On the 24th January I celebrated my birthday, my 54th year on this earth my first one with cancer, and as a grandma; and on the day itself it felt no different to any other, which was good. In fact I had a lovely time, out for a meal with family and friends the night before and lots of cards and presents on the day. I can happily say that I was spoilt rotten.
Thinking back four years, I was dreading the big 5 0, not the actual birthday itself, just the large number that was attached to it. There was nothing to worry about though, it wasn’t going to change things and it didn’t, life carried on as normal, I felt no different, looked no different and acted no differently either!! To a certain extent though this felt like another big birthday, the last six months has seen a lot of change, and a few days before my birthday I received the news that their was evidence of progression with my condition, so I was to be honest feeling a bit down. However I was determined to not let it affect our night out, and it didn’t, all discussion about it was kept to a minimum, we just ate good food, drank good wine and laughed a lot.
It has been a bit of a strange time though the last couple of weeks, it felt a bit like having being hurled back to June 2015, when I first got my diagnosis. Especially the bit between diagnosis and consequential MRI results. I was in suspended animation again, but unlike last time I wasn’t communicating much with the outside world or reading much. I had been sucked dry of all energy or motivation whilst I waited for my referral and consultation appointment to be confirmed. I think a form of self protection kicks in, I knew I had no control over what would happen next, so there was no point thinking to hard about it. In effect I stopped thinking at all
On the 3rd February my husband Ade and I went to the Christie in Manchester and met with my new consultant, Dr Richard Hubner, and my specialist nurse Sharon, and we had what I would describe as a positive meeting. They were very friendly and open, and I learnt a lot more about my personal circumstances in that hour than I had learnt about it in the past 7 months. Dr Hubner confirmed that there is progression in existing lesions in the small intestine, and suggestions of new ones in the liver, which will all be fully confirmed following the Multidisciplinary Team (MDT) review.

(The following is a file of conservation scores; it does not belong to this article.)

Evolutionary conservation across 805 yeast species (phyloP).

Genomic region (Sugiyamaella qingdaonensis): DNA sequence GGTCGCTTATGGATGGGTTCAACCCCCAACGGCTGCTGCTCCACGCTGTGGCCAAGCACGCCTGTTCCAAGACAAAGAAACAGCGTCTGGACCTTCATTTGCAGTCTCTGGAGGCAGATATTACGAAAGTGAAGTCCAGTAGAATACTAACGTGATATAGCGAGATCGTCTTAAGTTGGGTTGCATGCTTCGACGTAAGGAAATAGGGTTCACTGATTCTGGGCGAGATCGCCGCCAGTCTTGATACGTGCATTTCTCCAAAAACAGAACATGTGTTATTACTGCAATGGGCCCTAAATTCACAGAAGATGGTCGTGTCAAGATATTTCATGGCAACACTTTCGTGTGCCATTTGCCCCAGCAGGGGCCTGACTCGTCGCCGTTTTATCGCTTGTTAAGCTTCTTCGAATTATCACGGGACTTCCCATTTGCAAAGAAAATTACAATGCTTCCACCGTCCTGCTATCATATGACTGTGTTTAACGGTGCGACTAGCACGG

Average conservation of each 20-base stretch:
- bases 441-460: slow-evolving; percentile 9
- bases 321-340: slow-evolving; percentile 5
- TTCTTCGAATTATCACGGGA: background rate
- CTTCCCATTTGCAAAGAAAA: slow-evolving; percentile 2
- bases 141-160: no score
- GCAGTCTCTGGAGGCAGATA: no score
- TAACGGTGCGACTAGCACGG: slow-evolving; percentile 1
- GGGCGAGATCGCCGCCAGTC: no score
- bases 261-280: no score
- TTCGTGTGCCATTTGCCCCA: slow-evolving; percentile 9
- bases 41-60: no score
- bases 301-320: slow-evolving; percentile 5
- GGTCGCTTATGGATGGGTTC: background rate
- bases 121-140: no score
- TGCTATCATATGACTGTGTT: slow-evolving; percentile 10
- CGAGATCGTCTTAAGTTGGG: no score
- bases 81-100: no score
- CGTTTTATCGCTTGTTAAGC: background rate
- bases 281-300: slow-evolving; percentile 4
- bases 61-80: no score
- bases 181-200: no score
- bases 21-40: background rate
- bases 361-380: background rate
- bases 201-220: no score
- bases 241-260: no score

Nothing was off the agenda, I could leave my questions to the end or ask as he went along. Lots of questions were being asked on both sides with the result being that I was asked to leave my questions to the end, which gave us all a bit of a giggle!! My understanding of what is going on with me is now so much better, it always amazes me how a simple conversation can make things a lot clearer. I now felt that I was in the right place, they definitely know their stuff. I cannot fault Stoke though, they have done their best based on what they knew and understood about my cancer, they were always available and supportive.
Now for the technical bit. The MDT team are going to check all my images, and re-check my biopsy to confirm my percentile is correct. Bloods were also taken to check whether or not my tumour is functional, there are features that suggest that it is. They are checking carcinoid heart disease, pancreatic enzyme insuffiency (which also involves the delightful task of providing a stool sample!) as there is evidence to indicate that this may be the case. If so that will require me to take Creon too, that I have read about… Now I know this may seem like a small thing, but one of the best bits for me is that I no longer need to do the 24 hour urine collection every 3 months, they can check 5HIAA via a blood test. I always felt like I was under house arrest on those days.
My octreotide somatuline gel injection is to be increased to 120mg, and I am back there on Monday for a top up to last Tuesdays jab. This will take me up to 90mg for this month, with the highest dose to start in March. We were also told about the various interventions that are available depending on presentation and progression, however that is all for the future. Hopefully I will get an update of the MDT review in the next few weeks, so as I can start on the next part of my journey.
For now though I am pleased to say that I am now feeling happier and more positive again. I don’t know what bumps will be put before me on the road ahead, but as always I will deal with them as they arise. No point worrying about what I don’t know, until I know it.